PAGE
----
Many women experience issues with their continence, which is the ability to ‘hold on’ when you need to go to the toilet. Incontinence can range in severity from a minor leak to total loss of bladder or bowel control.
It is also common for women to experience issues with their pelvic floor, which is the group of muscles at the base of your pelvis that supports the bladder and uterus. The pelvic floor supports continence and so the two are closely linked. While these issues are common amongst women, most are highly treatable.
Common pelvic floor and continence disorders include:
Pelvic organ prolapse
Pelvic organ prolapse occurs when the bladder, uterus or the bowl protrudes into the vagina. Pelvic organ prolapse affects up to 50% of women after childbirth but can be experienced by non-childbearing women too. Prolapse occurs when a woman has a weakened pelvic floor or damaged pelvic floor ligaments. Whilst its most often caused by pregnancy and childbirth, aging or other health and lifestyle issues such as prolonged constipation or heavy lifting can cause it too.
Voiding disorders are when you can’t completely empty (or ‘void’) your bladder, leading to discomfort and sometimes incontinence. These disorders can be caused by pelvic organ prolapse or other medical issues such as a history of incontinence surgery, or a mass or lesions in the bladder area.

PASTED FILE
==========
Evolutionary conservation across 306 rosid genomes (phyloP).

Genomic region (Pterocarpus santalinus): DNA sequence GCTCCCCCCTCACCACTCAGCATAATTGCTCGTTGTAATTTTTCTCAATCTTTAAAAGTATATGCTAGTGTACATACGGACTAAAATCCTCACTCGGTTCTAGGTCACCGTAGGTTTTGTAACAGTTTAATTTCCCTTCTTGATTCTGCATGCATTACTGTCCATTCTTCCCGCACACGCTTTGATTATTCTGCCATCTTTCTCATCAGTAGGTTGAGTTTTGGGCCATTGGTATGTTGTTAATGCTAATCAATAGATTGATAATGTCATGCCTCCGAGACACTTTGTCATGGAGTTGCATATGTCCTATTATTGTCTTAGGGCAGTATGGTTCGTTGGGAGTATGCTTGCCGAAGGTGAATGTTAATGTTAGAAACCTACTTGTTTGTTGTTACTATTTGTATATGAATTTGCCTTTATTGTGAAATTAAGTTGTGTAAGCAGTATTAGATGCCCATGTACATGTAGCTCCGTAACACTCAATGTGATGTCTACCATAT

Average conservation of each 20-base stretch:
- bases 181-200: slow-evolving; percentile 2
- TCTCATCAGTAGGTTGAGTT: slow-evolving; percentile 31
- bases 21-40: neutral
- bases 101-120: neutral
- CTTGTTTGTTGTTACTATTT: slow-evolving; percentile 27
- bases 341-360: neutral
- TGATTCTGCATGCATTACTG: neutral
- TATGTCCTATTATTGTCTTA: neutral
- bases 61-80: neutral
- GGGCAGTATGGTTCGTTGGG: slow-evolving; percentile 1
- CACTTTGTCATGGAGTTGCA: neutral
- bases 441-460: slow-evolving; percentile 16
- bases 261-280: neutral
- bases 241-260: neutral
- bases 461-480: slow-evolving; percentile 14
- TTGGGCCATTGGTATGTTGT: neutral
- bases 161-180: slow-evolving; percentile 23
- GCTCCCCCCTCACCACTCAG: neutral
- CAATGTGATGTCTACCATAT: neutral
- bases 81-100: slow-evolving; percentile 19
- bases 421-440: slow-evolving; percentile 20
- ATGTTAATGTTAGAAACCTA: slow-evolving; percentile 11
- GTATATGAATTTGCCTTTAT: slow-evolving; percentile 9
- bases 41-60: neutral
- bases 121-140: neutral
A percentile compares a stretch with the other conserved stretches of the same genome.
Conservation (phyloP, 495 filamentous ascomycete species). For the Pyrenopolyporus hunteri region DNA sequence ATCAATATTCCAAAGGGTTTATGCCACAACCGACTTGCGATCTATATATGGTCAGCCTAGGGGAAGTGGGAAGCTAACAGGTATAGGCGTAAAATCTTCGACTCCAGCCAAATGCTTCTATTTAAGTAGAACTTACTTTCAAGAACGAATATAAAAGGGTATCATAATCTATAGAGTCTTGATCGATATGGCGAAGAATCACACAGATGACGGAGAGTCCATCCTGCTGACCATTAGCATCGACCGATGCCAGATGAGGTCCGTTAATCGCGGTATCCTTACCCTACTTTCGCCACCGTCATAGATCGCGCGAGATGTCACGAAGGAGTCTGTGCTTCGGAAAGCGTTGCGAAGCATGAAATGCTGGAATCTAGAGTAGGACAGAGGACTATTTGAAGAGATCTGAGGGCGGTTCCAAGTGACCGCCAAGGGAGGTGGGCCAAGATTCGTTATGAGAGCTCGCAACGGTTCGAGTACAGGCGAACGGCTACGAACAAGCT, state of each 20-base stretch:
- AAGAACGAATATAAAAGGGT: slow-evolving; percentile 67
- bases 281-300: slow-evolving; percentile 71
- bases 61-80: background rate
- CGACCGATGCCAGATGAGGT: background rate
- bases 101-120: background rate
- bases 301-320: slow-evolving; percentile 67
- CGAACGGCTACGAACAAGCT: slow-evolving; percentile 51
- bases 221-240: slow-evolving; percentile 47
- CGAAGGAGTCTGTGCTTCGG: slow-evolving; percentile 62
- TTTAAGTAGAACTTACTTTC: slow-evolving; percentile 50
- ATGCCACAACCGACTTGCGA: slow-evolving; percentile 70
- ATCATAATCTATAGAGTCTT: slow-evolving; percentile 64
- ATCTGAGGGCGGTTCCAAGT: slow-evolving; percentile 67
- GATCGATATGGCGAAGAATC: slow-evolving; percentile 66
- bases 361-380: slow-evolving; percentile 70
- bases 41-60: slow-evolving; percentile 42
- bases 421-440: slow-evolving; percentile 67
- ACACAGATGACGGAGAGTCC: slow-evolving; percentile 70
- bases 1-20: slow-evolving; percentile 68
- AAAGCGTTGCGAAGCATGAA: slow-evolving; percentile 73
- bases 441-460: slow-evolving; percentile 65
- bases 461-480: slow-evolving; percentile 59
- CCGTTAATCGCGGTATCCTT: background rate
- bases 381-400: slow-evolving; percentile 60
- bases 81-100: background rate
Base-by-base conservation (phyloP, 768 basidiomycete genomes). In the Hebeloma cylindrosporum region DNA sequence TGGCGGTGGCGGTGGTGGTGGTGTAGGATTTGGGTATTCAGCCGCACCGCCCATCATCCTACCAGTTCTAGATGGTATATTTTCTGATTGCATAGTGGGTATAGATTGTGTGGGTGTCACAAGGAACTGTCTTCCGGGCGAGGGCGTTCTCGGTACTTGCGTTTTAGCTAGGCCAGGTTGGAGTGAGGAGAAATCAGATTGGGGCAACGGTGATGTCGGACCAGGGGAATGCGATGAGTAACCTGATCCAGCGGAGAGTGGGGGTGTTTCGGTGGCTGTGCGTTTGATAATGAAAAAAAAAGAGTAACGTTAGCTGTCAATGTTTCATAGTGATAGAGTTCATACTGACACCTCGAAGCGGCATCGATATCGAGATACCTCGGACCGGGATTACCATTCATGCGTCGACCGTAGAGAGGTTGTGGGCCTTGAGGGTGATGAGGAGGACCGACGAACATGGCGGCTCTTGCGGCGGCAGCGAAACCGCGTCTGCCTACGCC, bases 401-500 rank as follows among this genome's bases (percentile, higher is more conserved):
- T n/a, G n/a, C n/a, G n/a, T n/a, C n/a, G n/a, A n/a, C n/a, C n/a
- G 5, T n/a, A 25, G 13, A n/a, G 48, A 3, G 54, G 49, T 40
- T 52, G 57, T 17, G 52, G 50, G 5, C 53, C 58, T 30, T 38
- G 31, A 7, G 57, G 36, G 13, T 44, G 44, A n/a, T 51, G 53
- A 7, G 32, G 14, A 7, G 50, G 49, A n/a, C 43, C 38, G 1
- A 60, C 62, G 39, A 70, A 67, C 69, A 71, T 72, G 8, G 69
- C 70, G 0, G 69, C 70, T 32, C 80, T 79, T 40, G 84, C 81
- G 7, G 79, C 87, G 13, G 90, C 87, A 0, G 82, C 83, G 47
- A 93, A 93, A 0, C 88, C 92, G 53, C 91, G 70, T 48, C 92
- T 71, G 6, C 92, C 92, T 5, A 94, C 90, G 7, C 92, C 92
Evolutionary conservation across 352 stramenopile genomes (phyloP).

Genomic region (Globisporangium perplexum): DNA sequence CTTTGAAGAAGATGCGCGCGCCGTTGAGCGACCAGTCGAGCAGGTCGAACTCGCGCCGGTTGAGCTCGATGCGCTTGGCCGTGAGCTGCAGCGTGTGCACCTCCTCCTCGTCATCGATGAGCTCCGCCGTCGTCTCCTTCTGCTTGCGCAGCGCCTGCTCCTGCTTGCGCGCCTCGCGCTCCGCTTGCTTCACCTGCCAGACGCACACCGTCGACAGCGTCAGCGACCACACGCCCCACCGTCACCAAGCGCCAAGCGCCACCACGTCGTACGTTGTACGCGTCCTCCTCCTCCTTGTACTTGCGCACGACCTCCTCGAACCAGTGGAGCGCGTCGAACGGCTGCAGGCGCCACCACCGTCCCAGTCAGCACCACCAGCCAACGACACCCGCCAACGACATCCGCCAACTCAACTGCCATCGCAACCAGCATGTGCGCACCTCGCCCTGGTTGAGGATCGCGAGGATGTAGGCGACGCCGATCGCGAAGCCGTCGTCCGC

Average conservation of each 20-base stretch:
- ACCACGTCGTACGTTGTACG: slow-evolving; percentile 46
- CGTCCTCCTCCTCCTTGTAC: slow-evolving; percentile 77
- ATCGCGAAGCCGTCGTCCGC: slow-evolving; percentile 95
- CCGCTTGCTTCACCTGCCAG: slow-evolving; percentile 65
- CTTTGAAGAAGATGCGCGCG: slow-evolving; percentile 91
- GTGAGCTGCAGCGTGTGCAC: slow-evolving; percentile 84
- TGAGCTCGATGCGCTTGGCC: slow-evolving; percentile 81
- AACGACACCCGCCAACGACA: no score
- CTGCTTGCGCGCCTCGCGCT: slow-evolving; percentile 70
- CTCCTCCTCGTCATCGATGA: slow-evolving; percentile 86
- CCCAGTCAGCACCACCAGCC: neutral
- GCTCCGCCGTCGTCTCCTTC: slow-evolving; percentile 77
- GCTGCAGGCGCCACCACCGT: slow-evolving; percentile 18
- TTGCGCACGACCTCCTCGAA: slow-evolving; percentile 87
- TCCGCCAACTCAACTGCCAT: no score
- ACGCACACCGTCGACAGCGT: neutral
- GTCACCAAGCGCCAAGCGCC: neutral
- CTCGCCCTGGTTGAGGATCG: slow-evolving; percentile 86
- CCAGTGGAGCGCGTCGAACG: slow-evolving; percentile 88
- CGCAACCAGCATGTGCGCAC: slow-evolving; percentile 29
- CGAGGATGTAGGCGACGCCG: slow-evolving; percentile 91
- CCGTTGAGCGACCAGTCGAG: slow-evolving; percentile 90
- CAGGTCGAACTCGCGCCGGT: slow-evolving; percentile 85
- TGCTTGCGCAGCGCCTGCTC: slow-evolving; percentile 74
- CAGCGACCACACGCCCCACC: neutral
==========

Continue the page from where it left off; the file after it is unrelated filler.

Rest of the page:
An overactive bladder is referred to as needing to use the toilet to pass urine either suddenly and urgently on a regular basis or needing to pass urine many times during the day as well as at night. There can be many causes for an overactive bladder and it is best to discuss your specific circumstances with your doctor.
Urinary incontinence is defined as accidentally or involuntarily leaking urine. This can affect up to 40% of Australian women. Pregnancy and childbirth are the main causes of urinary incontinence, but you should always discuss your symptoms with your doctor as there may be other reasons for your incontinence.
Recurrent urinary tract infection
When you have three or more urinary tract infections (UTIs) with proven bacteria presence in a year, it is recommended you seek support. Urinary tract infections are caused by bacteria entering the urethra and multiplying, which can cause painful symptoms. This bacteria can enter the urethra through sexual activity, but it can also happen for other reasons.
Pelvic mesh-related complications
Pelvic mesh-related complications can result from complications with surgical mesh. These are very serious and should be discussed with your doctor.
Postpartum bladder dysfunction
Postpartum bladder dysfunction refers to any issues experienced with the bladder after having a baby.
Treatment options will depend on your specific condition, symptoms and circumstances, but can include exercises to strengthen your pelvic floor muscles, lifestyle modifications, bladder training or medication. For more serious conditions or where conservative or medical management has not been effective, surgery may also be an option.
Your doctor should discuss your treatment options clearly and respectfully with you. They may refer you to a multi-disciplinary support team including a physiotherapist who can design specific pelvic exercises for you.
Specialist Care at Frances Perry House
Frances Perry House is home to a range of experienced and highly reputable Gynaecologists and Urogynaecologists with experience in many women's health issues including continence and pelvic floor disorders.
To book a consultation with a Gynaecologist or Urogynaecologist at Frances Perry house, please request a referral from your GP. You can choose a specialist using our specialist search tool.